Blacklisting is the action of a group or authority compiling a blacklist of people, countries or other entities to be avoided or distrusted as being deemed unacceptable to those making the list; if people are on a blacklist, then they are considered to have done something wrong, or they are considered to be untrustworthy. As a verb, blacklist can mean to put an individual or entity on such a list.
Origins of the term edit
After the restoration of the English monarchy brought Charles II of England to the throne in 1660, a list of regicides named those to be punished for the execution of his father. The state papers of Charles II say "If any innocent soul be found in this black list, let him not be offended at me, but consider whether some mistaken principle or interest may not have misled him to vote". In a 1676 history of the events leading up to the Restoration, James Heath (a supporter of Charles II) alleged that Parliament had passed an Act requiring the sale of estates, "And into this black list the Earl of Derby was now put, and other unfortunate Royalists".
Edward Gibbon wrote in The History of the Decline and Fall of the Roman Empire (1776) of Andronicus that "His memory was stored with a black list of the enemies and rivals, who had traduced his merit, opposed his greatness, or insulted his misfortunes".
The first published reference to blacklisting of an employee dates from 1774. This became a significant employment issue in American mining towns and company towns, where blacklisting could mean a complete loss of livelihood for workers who went on strike. The 1901 Report of the Industrial Commission stated "There was no doubt in the minds of workingmen of the existence of the blacklisting system, though it was practically impossible to obtain evidence of it." It cited a news report that in 1895 a former conductor on the Atlantic and Pacific Railroad committed suicide, having been out of work ever since a strike: "Wherever he went, the blacklist was ahead of him".
Though the National Labor Relations Act of 1935 outlawed punitive blacklists against employees who supported trade unions or criticised their employers, the practice continued in common use. The Taft-Hartley Act of 1947 made amendments which sustained blacklisting by affirming the right of employers to be anti-union, and by requiring trade union leaders to make loyalty oaths which had the same effect as the Hollywood blacklist. Since then, lawsuits for unfair dismissal have led to blacklisting being covert or informal, but it remains common.
Hollywood blacklist edit
The Hollywood blacklist was instituted by the House Un-American Activities Committee in 1947 to block screenwriters and other Hollywood professionals who were purported to have Communist sympathies from obtaining employment. It started by listing 151 entertainment industry professionals and lasted until 1960 when it was effectively broken by the acknowledgement that blacklisted professionals had been working under assumed names for many years.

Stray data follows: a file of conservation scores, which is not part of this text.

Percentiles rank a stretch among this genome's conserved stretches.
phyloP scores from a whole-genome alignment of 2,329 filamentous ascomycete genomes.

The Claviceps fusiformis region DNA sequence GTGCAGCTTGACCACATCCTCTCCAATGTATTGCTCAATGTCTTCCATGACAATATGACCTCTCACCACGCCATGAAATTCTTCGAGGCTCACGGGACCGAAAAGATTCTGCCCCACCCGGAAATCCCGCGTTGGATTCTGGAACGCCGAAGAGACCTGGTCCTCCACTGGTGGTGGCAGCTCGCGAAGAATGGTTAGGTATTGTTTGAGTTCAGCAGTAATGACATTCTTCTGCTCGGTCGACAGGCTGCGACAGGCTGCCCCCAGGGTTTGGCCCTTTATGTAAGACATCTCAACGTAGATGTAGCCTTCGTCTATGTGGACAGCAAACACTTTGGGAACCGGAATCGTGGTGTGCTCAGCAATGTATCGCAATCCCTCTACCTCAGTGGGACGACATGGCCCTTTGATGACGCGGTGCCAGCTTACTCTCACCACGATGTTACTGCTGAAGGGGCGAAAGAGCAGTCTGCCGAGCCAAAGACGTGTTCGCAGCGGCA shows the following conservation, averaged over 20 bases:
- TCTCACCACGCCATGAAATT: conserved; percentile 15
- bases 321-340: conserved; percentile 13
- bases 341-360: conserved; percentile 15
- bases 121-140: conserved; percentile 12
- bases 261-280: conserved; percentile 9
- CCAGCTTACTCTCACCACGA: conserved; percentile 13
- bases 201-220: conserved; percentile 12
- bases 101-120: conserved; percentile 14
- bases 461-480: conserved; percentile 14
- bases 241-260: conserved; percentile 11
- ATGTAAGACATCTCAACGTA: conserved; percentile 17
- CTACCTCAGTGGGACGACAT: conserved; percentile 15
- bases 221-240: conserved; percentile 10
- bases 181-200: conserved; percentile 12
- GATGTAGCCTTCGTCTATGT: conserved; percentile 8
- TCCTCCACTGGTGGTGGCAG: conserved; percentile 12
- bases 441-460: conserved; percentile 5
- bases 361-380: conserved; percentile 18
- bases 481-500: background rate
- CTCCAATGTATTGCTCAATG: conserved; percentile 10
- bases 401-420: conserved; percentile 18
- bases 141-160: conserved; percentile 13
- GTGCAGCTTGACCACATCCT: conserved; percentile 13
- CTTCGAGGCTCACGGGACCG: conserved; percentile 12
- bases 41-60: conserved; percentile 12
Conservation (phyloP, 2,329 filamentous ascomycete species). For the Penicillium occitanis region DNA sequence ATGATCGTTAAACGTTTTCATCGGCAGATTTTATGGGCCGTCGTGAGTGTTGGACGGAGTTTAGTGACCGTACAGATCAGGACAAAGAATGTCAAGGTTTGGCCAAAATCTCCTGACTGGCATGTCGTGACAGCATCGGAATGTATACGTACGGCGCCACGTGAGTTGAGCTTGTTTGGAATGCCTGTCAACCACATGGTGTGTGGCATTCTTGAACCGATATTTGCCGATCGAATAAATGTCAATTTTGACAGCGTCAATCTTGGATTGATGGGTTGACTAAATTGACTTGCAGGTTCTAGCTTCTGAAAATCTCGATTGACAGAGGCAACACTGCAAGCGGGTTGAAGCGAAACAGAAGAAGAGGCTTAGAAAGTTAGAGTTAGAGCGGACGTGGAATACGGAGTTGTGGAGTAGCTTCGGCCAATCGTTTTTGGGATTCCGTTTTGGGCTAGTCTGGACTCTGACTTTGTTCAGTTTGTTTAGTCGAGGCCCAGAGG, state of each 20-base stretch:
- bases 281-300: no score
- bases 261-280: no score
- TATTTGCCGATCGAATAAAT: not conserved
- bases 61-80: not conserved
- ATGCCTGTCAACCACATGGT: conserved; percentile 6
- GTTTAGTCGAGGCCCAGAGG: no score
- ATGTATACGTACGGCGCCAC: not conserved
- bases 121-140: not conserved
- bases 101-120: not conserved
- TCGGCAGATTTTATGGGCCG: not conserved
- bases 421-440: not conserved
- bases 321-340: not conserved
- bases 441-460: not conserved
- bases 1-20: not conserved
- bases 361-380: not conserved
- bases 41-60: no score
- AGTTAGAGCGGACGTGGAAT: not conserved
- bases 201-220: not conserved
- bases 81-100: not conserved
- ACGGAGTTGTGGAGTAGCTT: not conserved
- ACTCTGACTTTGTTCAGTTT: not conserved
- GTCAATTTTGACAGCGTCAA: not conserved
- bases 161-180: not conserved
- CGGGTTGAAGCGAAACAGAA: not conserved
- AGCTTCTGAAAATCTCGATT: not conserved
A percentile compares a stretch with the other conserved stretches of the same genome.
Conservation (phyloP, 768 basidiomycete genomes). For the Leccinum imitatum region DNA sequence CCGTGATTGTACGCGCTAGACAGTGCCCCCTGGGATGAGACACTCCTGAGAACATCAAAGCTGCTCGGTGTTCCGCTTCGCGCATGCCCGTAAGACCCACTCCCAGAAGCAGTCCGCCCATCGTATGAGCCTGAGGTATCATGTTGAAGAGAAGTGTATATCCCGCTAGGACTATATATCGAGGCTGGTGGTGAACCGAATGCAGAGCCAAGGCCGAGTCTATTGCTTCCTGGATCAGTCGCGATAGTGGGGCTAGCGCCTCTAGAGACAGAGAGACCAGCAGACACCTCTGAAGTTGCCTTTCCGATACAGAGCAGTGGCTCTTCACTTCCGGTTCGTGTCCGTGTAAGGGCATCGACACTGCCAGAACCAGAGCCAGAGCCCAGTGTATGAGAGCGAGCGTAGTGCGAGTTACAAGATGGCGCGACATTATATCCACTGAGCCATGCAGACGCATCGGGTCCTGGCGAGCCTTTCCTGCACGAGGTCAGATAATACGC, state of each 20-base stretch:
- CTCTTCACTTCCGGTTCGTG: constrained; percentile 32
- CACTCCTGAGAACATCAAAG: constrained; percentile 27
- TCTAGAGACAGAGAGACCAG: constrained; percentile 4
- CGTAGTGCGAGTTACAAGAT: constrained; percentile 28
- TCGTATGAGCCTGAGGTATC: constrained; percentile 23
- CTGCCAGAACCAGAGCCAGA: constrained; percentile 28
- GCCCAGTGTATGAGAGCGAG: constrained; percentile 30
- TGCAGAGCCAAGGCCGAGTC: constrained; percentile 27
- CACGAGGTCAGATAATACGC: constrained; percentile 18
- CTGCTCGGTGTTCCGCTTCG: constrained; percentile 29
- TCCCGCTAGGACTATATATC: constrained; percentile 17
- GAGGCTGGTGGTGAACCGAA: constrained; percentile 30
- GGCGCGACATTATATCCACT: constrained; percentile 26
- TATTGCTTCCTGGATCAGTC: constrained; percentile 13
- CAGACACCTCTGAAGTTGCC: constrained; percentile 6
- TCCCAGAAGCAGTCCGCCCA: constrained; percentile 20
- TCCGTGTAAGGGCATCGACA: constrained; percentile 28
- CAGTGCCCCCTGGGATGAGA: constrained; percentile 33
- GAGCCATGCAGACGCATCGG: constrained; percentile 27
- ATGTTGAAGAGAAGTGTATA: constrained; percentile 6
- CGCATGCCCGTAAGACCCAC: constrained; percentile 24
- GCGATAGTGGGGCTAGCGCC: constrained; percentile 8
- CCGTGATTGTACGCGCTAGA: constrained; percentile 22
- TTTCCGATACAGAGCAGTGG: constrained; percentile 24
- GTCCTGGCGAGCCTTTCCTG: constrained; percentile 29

Spanish Civil War and communists blacklisted edit
At least one volunteer (George Drever) in the International Brigades who went to Spain to fight Franco's fascists and who was also well known in the British Communist Party in the 1930s was informed by the police Special Branch that his failure to progress in military or career was due to his volunteering in this cause and his beliefs.
World Wars I and II edit
During World War I, the British government adopted a "blacklist" based on an Order in Council of 23 December 1915, prohibiting British subjects from trade with specified firms and individuals in neutral countries; the lists were published in the London Gazette.
In the summer of 1940, the SS printed a secret list[of what?] called Sonderfahndungsliste G.B. ("Special Search List Great Britain") as part of Nazi Germany's preparations for invasion code-named Operation Sea Lion – when this booklet was found after the war, it was commonly called the Black Book and described as a blacklist.
Medical context edit
2004 Venezuelan recall referendum edit
After the 2004 Venezuelan recall referendum, ruling party deputy Luis Tascón published on his website a database of more than 2,400,000 Venezuelans who had signed the petition to recall President Hugo Chávez, together with their national identity card numbers (cédula). The list "made "sectarianism official", and Venezuelans who signed against Chávez were denied jobs, benefits, and documents, and often subjected to harassment. Once the list was posted, Chávez, on a Venezolana de Televisión broadcast, encouraged use of the website to "verify illicit use of national identity cards". Roger Capella, Minister of Health declared that "those who signed against President Chávez would be fired because they are committing an act of terrorism". There was a public outcry, in particular by the organization Súmate, and because of reports that people who worked for the government were fired, denied work, or denied issuance of official documents because of their appearance on the list. In July 2004, access to the database under management of Comando Maisanta was granted to members of the "Batallones Bolivarianos de Internet (BBI)" (Internet Bolivarian Battalions), which previously had to register on Tascón's website to gain access under the strict requisite that they had not signed the petition for the referendum.